AZ resumes UK coronavirus vaccine trial

The SARS-CoV-2 coronavirus

AstraZeneca has resumed UK trials for its coronavirus vaccine, after the country's medicines regulator gave the all-clear following a safety scare.

Last week it emerged that AZ had put the trial on a temporary hold because of a potential safety issue involving one patient in the UK, who had become ill after taking the vaccine, codenamed AZD1222.

In a short statement, the company did not reveal any details about the illness, which are being kept under wraps for confidentiality reasons.

The company has also denied press reports suggesting the patient developed transverse myelitis, an inflammation of the spinal cord that can be associated with viral infections as well as neurological conditions like multiple sclerosis.

The company said that the safety issue triggered a voluntary pause to all global trials on 6th September to allow a review of safety data by independent committees and international regulators.

A UK safety committee has concluded its investigations and recommended to the country’s Medicines and Healthcare products Regulatory Agency (MHRA) that trials are safe to resume.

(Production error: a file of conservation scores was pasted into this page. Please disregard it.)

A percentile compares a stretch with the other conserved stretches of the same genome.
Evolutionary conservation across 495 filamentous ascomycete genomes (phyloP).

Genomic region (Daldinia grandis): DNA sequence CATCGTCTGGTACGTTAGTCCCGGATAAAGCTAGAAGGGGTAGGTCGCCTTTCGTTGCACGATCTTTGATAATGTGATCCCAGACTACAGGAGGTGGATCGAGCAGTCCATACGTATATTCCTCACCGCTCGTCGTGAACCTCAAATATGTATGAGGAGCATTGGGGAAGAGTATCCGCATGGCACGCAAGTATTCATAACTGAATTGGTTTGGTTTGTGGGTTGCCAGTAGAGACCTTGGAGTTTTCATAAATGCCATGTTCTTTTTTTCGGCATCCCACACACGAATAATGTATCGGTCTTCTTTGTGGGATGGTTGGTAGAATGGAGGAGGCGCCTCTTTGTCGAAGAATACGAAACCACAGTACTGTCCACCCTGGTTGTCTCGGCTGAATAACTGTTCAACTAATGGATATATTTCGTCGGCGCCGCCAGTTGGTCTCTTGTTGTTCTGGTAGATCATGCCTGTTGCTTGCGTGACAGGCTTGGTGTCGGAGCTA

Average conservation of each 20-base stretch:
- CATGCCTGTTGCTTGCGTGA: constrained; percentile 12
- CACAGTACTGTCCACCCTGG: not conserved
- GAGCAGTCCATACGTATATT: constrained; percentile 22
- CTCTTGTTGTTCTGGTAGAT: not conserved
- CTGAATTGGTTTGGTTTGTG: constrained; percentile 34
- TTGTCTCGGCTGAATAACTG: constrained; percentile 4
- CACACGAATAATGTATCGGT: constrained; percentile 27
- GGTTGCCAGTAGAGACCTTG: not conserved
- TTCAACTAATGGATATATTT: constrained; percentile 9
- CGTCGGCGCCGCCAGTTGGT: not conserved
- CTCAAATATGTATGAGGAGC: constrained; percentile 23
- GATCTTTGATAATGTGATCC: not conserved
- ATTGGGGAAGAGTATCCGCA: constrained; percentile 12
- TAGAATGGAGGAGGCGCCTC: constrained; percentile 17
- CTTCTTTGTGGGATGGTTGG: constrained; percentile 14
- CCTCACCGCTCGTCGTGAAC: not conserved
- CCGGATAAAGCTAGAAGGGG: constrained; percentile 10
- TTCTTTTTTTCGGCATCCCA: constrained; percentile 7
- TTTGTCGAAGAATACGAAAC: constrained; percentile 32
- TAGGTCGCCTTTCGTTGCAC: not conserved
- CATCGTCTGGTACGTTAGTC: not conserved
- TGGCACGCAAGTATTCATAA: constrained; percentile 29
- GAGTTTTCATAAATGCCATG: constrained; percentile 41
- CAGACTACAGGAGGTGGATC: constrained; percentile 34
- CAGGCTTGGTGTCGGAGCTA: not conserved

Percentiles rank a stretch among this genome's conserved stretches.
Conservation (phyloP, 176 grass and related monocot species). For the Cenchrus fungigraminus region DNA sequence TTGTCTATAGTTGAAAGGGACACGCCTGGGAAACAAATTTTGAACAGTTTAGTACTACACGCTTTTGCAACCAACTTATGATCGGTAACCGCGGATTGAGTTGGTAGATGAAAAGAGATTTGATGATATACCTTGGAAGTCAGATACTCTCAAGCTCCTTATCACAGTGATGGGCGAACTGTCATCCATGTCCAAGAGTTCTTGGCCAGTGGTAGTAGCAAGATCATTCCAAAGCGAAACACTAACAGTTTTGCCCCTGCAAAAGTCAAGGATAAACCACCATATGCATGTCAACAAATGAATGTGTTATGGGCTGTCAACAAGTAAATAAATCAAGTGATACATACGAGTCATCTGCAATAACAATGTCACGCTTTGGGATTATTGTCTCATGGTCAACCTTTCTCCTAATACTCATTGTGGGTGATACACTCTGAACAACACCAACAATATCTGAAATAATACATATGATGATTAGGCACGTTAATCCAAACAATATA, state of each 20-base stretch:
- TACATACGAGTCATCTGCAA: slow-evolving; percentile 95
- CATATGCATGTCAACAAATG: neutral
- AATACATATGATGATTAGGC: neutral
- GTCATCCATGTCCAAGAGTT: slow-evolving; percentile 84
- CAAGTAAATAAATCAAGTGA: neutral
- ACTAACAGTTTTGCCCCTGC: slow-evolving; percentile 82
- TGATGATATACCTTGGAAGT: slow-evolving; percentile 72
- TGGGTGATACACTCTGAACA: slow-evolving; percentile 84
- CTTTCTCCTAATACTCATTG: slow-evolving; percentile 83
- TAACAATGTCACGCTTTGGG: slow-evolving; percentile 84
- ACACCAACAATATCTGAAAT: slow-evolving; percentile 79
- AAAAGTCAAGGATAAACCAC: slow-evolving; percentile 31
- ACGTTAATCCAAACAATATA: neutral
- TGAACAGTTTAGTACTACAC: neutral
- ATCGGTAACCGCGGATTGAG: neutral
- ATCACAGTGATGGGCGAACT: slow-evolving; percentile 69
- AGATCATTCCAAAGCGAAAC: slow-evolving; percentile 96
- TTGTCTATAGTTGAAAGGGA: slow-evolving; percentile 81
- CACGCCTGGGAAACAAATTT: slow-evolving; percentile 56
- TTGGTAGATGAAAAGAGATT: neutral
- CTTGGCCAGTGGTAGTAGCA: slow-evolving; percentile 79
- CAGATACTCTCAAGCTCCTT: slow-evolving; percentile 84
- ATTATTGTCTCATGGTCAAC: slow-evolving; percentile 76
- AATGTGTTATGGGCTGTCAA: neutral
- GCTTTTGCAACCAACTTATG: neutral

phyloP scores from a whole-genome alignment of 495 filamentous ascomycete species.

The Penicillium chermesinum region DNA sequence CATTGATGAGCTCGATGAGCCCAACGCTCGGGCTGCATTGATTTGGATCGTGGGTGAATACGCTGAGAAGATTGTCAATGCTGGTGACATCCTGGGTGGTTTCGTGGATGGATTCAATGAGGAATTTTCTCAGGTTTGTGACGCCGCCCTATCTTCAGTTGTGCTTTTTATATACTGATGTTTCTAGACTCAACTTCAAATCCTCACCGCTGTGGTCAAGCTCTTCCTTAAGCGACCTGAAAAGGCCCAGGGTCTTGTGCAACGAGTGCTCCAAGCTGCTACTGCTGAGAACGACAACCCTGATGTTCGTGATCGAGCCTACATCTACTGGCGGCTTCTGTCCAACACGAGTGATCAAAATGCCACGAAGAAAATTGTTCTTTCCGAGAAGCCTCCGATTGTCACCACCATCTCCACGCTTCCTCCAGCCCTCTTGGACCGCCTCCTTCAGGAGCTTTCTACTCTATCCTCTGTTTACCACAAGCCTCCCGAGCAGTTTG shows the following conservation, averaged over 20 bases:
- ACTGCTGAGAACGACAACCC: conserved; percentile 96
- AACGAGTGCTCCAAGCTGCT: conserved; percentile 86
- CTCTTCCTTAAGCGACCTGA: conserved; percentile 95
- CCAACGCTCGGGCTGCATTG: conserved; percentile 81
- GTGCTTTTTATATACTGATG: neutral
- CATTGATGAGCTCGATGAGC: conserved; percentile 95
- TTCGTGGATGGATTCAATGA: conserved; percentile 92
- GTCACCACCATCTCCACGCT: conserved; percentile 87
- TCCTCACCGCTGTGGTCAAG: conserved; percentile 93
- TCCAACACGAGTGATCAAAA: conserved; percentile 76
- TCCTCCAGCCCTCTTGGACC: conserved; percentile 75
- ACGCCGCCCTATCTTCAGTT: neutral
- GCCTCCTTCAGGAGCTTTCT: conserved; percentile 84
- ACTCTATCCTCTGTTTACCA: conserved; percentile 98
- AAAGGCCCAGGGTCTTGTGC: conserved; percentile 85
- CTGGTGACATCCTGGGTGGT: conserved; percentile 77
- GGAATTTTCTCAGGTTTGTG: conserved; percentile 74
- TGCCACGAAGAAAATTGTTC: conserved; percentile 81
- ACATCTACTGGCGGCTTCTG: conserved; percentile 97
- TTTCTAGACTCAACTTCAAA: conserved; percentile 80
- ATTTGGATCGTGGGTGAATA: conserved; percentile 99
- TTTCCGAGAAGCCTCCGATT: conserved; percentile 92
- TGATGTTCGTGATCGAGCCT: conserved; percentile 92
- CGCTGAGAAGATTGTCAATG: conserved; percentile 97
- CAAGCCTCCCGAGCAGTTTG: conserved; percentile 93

There are other trials in progress outside the UK, including a phase 3 trial in the US, and AZ said it would work with health authorities to restart trials outside the UK.

UK health secretary Matt Hancock welcomed the news in a tweet, saying it is “good news” that the trials are back up and running.


Hancock and his advisers suggest that a vaccine could be available some time next year, assuming a fast approval later this year or early next year.

The UK government already has an order for 30 million doses with AstraZeneca, which the company has already begun to manufacture at risk ahead of approval.

AZD1222 was co-invented by the University of Oxford and its spin-out company, Vaccitech.

It uses a weakened, non-replicating, version of a common cold virus (adenovirus) that causes infections in chimpanzees and contains the genetic material of the SARS-CoV-2 coronavirus spike protein.

After vaccination, the surface spike protein is produced, priming the immune system to attack the SARS-CoV-2 virus if it later infects the body.

The vaccine is top of the list of 35 potential coronavirus vaccines in clinical development, according to a list maintained by the World Health Organization.

China’s CanSino, Russia’s Gamaleya Research Institute and Janssen are also near the top of the list, along with US biotech Moderna.

Feature image courtesy of Rocky Mountain Laboratories/NIH